Jewish Calendar - TISHREI - Yom Kippur

Perhaps the best-known custom preceding Yom Kippur is the kapparot ceremony, in which the sins of a person are symbolically transferred to a fowl. Verses from Psalms and Job are recited.[1] A fowl is then swung around the head three times, while the following prayer is recited: "This fowl shall be in my stead, shall be my atonement, it shall go to death, so that I can attain a good life and peace." It is believed that the fowl will take on any misfortunes which might otherwise befall a person in punishment for his sins.

In Babylonia other animals were used, especially the ram, in remembrance of the ram offered by Abraham in lieu of the sacrifice of his son[2] or plants, peas and beans.[3] In most communities it was customary to use a white rooster for a man and a white hen for a woman. For a pregnant woman, two chickens were used (as in our illustration) – one rooster and one hen, since it was known whether the child would be a boy or a girl.

Men and women swinging chickens over their heads;
From Yom Kippur scenes,
in Kirchliche Verfassung der heutigen Juden,
by Johann C.G. Bodenschatz, Erlang, 1748.
Click to view enlarged

This kapparot rite is nowhere mentioned in the Talmud, and was first recorded in the rabbinic writings of the geonim of the 9th century. Its primary purpose was to serve as a vicarious sacrifice in place of the sacrifices offered in the Temple which could no longer be practiced after the destruction of the Temple. After the destruction of the Temple, it was forbidden to use animals that had been used in the sacrificial cult for other similar purposes outside the temple, and therefore fowls were employed (as they were not used in the Temple sacrificial cult). If a cock or hen could not be obtained, the rabbis permitted the use of other animals, such as fish or geese, although a white rooster/hen was still considered most desirable, as it says in Isaiah: "Though your sins be as scarlet, they shall be as white as show; though they be red like crimson, they shall be [white] as wool.[4]

Many of the older legal authorities demanded the kapparah ritual be abolished on the ground that it appears very much like a sacrifice, which must not be offered outside of the Temple; others vigorously opposed it because it was "a heathen superstition" or "a stupid custom."[5] The ritual, however, met with great favor among the people, especially through the influence of the kabbalists, who elaborated it and invested it with mystical interpretations.[6] Those authorities who followed the mystical lore of the Kabbalah upheld and encouraged the custom, while trying to eliminate from it any element that might resemble the old sacrificial rite. Thus, chickens or geese, fish or plants were permitted, but not pigeons and doves which were offered on the altar in Temple times; while a fowl is to be preferred, one should not look for it, since this is a heathen superstition.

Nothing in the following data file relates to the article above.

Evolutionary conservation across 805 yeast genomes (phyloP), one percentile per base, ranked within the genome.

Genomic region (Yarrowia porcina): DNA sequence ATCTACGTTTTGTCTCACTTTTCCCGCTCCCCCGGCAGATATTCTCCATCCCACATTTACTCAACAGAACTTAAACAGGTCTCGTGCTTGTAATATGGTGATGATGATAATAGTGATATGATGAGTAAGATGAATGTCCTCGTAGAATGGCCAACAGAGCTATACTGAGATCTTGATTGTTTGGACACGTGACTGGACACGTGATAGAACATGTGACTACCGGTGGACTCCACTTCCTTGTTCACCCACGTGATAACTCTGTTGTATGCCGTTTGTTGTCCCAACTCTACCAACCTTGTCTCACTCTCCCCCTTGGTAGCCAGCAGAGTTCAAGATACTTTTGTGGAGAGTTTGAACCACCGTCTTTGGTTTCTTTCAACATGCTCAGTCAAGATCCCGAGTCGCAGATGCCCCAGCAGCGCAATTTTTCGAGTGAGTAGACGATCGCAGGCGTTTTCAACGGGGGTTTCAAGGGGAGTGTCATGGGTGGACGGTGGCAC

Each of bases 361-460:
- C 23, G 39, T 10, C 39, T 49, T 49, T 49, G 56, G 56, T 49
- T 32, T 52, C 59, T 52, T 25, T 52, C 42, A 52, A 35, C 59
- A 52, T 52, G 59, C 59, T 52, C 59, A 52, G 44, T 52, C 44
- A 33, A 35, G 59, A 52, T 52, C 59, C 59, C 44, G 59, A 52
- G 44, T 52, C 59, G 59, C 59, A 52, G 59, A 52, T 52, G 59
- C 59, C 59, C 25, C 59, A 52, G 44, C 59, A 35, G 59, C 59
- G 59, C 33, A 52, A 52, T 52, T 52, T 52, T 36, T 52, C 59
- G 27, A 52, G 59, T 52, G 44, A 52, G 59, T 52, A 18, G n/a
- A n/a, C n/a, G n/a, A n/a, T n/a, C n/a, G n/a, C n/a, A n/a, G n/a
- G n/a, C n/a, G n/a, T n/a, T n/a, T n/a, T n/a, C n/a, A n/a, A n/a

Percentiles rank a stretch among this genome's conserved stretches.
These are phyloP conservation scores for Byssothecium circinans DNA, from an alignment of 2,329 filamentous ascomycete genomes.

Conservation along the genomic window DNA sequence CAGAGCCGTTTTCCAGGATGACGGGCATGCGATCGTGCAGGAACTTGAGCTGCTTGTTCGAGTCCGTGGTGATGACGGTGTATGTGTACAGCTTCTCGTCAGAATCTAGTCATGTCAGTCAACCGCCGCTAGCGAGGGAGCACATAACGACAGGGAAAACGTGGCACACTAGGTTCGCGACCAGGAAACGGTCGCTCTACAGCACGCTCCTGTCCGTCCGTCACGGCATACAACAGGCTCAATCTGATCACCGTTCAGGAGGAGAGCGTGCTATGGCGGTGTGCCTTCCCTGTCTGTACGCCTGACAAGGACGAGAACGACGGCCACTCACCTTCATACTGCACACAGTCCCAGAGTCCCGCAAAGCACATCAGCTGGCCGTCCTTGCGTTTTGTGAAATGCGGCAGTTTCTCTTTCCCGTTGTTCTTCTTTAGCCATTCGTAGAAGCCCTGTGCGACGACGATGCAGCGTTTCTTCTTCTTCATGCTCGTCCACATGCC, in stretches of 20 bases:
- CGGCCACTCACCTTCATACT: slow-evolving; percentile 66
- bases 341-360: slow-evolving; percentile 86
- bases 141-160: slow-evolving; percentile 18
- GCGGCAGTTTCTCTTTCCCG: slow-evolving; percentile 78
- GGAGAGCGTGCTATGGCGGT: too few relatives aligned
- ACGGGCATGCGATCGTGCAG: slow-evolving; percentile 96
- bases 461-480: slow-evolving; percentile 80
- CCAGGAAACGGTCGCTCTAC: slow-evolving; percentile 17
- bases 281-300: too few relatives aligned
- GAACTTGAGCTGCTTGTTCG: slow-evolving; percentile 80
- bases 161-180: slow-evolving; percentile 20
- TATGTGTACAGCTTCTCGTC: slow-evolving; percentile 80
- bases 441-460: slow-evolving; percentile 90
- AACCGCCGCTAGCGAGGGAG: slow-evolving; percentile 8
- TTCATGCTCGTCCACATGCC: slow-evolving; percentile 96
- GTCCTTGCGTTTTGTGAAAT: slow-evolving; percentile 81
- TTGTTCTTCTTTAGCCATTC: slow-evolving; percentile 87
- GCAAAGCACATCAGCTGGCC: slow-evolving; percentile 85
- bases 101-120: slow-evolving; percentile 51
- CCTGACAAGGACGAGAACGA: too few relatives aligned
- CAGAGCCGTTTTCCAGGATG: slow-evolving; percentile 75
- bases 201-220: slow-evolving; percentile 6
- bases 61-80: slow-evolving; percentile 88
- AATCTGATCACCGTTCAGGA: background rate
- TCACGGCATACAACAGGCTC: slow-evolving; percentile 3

Family conducing the kapparah ritual.
From Yom Kippur scenes,
in Der Juden Glaube und Aberglaube,
by Friedrich A. Christiani, Leipzig, 1705.
Click to view enlarged

Early on this ceremony was associated with the distribution of charity, which was always regarded as one of the most important behavioral factors in obtaining divine mercy and forgiveness. After the ceremony, it was customary to donate the fowl to the poor, except for the intestines which are thrown to the birds. Some rabbis recommended that money, equivalent to the value of the fowl, be given instead to the poor. In many communities–and more and more frequently in the modern era–the entire ceremony was performed with money, usually a multiple of eighteen, the numerical value of the word hai (meaning life or living) and the money given to charity. The kapparah, whether in the form of fowl or money, was performed by every member of the household, and even in the name of unborn babes.

The kapparah ritual, the best-known custom preceding Yom Kippur, appears in etchings, illustrations, and sculptures, as those in this article.

In his powerful sculpture The Prayer, Jacques Lipchitz has fashioned a tattered old figure swinging a rooster over his head. This work was done shortly after Lipchitz escaped the Nazi holocaust, and he used the kapparot ritual as a grim, symbolic reminder of the slaughter of his innocent fellow Jews in Europe.

The Prayer.
Sculpture by Jacques Lipchitz, 1943.
Philadelphia Museum of Art
Click to view enlarged


footnotes [1] Psalms 107:10, 14, 17-21 and Job 33:23-24 [Back]
[2] Gen. 22:13 [Back]
[3] Rashi, BT Shabbat 81b [Back]
[4] Isaiah 1:18, BT Yoma 6:8 [Back]
[5] R. Solomon b. Abraham Adret, Nahmanides, Joseph Caro [Back]
[6] Isaac Luria and Isaiah Horowitz [Back]
Barnes and Noble linkEncyclopedia Judaica, Vol. 10
Joseph Guttman, "Yom Kippur in Art"
Julius greenstone, "The Import of the Kapparot Ceremony"
Hayyim Schauss, "Yom Kippur in an East European Town"
in The Yom Kippur Anthology (JPS, 1992)

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